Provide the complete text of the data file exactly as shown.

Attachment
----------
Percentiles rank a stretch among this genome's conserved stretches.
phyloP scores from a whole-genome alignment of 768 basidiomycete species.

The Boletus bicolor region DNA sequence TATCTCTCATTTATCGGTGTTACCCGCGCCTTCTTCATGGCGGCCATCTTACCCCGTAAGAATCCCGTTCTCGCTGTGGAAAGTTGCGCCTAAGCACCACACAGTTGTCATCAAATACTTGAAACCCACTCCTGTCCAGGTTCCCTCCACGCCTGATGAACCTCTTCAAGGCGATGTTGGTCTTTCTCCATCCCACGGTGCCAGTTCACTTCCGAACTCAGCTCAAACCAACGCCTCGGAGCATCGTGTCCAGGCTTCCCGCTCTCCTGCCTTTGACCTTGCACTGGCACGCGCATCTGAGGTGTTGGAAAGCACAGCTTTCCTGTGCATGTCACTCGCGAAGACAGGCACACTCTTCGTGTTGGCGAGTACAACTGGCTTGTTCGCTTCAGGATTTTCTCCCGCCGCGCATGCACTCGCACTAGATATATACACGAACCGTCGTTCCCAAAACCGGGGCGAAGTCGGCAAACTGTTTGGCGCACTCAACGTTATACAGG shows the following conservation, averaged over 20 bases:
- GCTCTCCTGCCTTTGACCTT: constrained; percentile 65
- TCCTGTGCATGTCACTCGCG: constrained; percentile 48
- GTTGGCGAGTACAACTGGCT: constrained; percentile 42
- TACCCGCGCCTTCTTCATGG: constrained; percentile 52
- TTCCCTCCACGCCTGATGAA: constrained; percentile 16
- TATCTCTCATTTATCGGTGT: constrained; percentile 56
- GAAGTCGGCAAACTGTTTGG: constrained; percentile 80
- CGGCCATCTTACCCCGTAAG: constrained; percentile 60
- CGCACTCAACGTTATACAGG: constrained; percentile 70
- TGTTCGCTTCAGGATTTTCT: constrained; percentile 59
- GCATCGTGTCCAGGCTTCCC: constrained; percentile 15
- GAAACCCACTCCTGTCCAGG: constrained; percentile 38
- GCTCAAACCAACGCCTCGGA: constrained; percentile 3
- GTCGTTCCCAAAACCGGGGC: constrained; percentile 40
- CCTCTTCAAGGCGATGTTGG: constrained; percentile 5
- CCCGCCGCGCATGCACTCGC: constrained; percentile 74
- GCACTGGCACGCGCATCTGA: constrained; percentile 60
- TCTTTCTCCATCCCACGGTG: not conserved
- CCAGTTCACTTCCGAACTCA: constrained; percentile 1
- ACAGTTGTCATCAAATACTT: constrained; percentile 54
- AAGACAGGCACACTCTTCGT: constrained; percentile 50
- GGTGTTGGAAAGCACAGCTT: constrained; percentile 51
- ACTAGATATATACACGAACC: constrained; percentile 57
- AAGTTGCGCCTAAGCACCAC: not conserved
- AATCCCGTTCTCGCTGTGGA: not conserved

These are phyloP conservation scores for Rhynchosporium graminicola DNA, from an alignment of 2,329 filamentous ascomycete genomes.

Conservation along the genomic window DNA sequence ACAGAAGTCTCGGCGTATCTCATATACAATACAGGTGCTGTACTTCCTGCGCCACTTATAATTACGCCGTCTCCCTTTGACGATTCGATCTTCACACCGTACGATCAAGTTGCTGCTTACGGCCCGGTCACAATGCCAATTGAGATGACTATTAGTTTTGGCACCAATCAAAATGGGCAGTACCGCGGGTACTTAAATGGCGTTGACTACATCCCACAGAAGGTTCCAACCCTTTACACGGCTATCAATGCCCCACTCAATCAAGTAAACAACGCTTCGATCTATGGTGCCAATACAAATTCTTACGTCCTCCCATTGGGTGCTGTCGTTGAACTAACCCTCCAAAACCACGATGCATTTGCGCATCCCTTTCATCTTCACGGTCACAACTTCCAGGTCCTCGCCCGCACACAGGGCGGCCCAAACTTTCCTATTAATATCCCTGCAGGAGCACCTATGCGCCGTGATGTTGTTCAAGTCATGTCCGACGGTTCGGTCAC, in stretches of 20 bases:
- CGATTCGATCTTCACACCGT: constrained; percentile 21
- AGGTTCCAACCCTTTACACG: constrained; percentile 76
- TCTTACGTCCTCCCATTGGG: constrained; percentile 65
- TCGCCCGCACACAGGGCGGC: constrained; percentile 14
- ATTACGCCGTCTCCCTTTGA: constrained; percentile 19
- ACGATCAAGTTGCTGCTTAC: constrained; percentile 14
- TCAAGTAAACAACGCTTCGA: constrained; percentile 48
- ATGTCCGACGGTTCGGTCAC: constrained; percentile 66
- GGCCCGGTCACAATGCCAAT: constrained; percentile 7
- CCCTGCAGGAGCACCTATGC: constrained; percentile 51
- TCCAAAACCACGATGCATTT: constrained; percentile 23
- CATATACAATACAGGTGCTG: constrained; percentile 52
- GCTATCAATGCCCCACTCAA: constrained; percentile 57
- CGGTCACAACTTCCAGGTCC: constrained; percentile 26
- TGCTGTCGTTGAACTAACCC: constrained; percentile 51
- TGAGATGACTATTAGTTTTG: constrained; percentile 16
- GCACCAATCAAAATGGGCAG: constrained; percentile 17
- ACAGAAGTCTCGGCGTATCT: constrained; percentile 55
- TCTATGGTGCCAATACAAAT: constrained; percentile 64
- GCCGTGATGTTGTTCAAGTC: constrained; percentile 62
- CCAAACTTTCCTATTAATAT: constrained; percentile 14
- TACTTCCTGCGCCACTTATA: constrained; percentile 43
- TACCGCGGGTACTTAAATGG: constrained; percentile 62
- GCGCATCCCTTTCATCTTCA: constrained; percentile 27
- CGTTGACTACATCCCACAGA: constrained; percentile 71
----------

Percentiles rank a stretch among this genome's conserved stretches.
phyloP scores from a whole-genome alignment of 768 basidiomycete species.

The Boletus bicolor region DNA sequence TATCTCTCATTTATCGGTGTTACCCGCGCCTTCTTCATGGCGGCCATCTTACCCCGTAAGAATCCCGTTCTCGCTGTGGAAAGTTGCGCCTAAGCACCACACAGTTGTCATCAAATACTTGAAACCCACTCCTGTCCAGGTTCCCTCCACGCCTGATGAACCTCTTCAAGGCGATGTTGGTCTTTCTCCATCCCACGGTGCCAGTTCACTTCCGAACTCAGCTCAAACCAACGCCTCGGAGCATCGTGTCCAGGCTTCCCGCTCTCCTGCCTTTGACCTTGCACTGGCACGCGCATCTGAGGTGTTGGAAAGCACAGCTTTCCTGTGCATGTCACTCGCGAAGACAGGCACACTCTTCGTGTTGGCGAGTACAACTGGCTTGTTCGCTTCAGGATTTTCTCCCGCCGCGCATGCACTCGCACTAGATATATACACGAACCGTCGTTCCCAAAACCGGGGCGAAGTCGGCAAACTGTTTGGCGCACTCAACGTTATACAGG shows the following conservation, averaged over 20 bases:
- GCTCTCCTGCCTTTGACCTT: constrained; percentile 65
- TCCTGTGCATGTCACTCGCG: constrained; percentile 48
- GTTGGCGAGTACAACTGGCT: constrained; percentile 42
- TACCCGCGCCTTCTTCATGG: constrained; percentile 52
- TTCCCTCCACGCCTGATGAA: constrained; percentile 16
- TATCTCTCATTTATCGGTGT: constrained; percentile 56
- GAAGTCGGCAAACTGTTTGG: constrained; percentile 80
- CGGCCATCTTACCCCGTAAG: constrained; percentile 60
- CGCACTCAACGTTATACAGG: constrained; percentile 70
- TGTTCGCTTCAGGATTTTCT: constrained; percentile 59
- GCATCGTGTCCAGGCTTCCC: constrained; percentile 15
- GAAACCCACTCCTGTCCAGG: constrained; percentile 38
- GCTCAAACCAACGCCTCGGA: constrained; percentile 3
- GTCGTTCCCAAAACCGGGGC: constrained; percentile 40
- CCTCTTCAAGGCGATGTTGG: constrained; percentile 5
- CCCGCCGCGCATGCACTCGC: constrained; percentile 74
- GCACTGGCACGCGCATCTGA: constrained; percentile 60
- TCTTTCTCCATCCCACGGTG: not conserved
- CCAGTTCACTTCCGAACTCA: constrained; percentile 1
- ACAGTTGTCATCAAATACTT: constrained; percentile 54
- AAGACAGGCACACTCTTCGT: constrained; percentile 50
- GGTGTTGGAAAGCACAGCTT: constrained; percentile 51
- ACTAGATATATACACGAACC: constrained; percentile 57
- AAGTTGCGCCTAAGCACCAC: not conserved
- AATCCCGTTCTCGCTGTGGA: not conserved

These are phyloP conservation scores for Rhynchosporium graminicola DNA, from an alignment of 2,329 filamentous ascomycete genomes.

Conservation along the genomic window DNA sequence ACAGAAGTCTCGGCGTATCTCATATACAATACAGGTGCTGTACTTCCTGCGCCACTTATAATTACGCCGTCTCCCTTTGACGATTCGATCTTCACACCGTACGATCAAGTTGCTGCTTACGGCCCGGTCACAATGCCAATTGAGATGACTATTAGTTTTGGCACCAATCAAAATGGGCAGTACCGCGGGTACTTAAATGGCGTTGACTACATCCCACAGAAGGTTCCAACCCTTTACACGGCTATCAATGCCCCACTCAATCAAGTAAACAACGCTTCGATCTATGGTGCCAATACAAATTCTTACGTCCTCCCATTGGGTGCTGTCGTTGAACTAACCCTCCAAAACCACGATGCATTTGCGCATCCCTTTCATCTTCACGGTCACAACTTCCAGGTCCTCGCCCGCACACAGGGCGGCCCAAACTTTCCTATTAATATCCCTGCAGGAGCACCTATGCGCCGTGATGTTGTTCAAGTCATGTCCGACGGTTCGGTCAC, in stretches of 20 bases:
- CGATTCGATCTTCACACCGT: constrained; percentile 21
- AGGTTCCAACCCTTTACACG: constrained; percentile 76
- TCTTACGTCCTCCCATTGGG: constrained; percentile 65
- TCGCCCGCACACAGGGCGGC: constrained; percentile 14
- ATTACGCCGTCTCCCTTTGA: constrained; percentile 19
- ACGATCAAGTTGCTGCTTAC: constrained; percentile 14
- TCAAGTAAACAACGCTTCGA: constrained; percentile 48
- ATGTCCGACGGTTCGGTCAC: constrained; percentile 66
- GGCCCGGTCACAATGCCAAT: constrained; percentile 7
- CCCTGCAGGAGCACCTATGC: constrained; percentile 51
- TCCAAAACCACGATGCATTT: constrained; percentile 23
- CATATACAATACAGGTGCTG: constrained; percentile 52
- GCTATCAATGCCCCACTCAA: constrained; percentile 57
- CGGTCACAACTTCCAGGTCC: constrained; percentile 26
- TGCTGTCGTTGAACTAACCC: constrained; percentile 51
- TGAGATGACTATTAGTTTTG: constrained; percentile 16
- GCACCAATCAAAATGGGCAG: constrained; percentile 17
- ACAGAAGTCTCGGCGTATCT: constrained; percentile 55
- TCTATGGTGCCAATACAAAT: constrained; percentile 64
- GCCGTGATGTTGTTCAAGTC: constrained; percentile 62
- CCAAACTTTCCTATTAATAT: constrained; percentile 14
- TACTTCCTGCGCCACTTATA: constrained; percentile 43
- TACCGCGGGTACTTAAATGG: constrained; percentile 62
- GCGCATCCCTTTCATCTTCA: constrained; percentile 27
- CGTTGACTACATCCCACAGA: constrained; percentile 71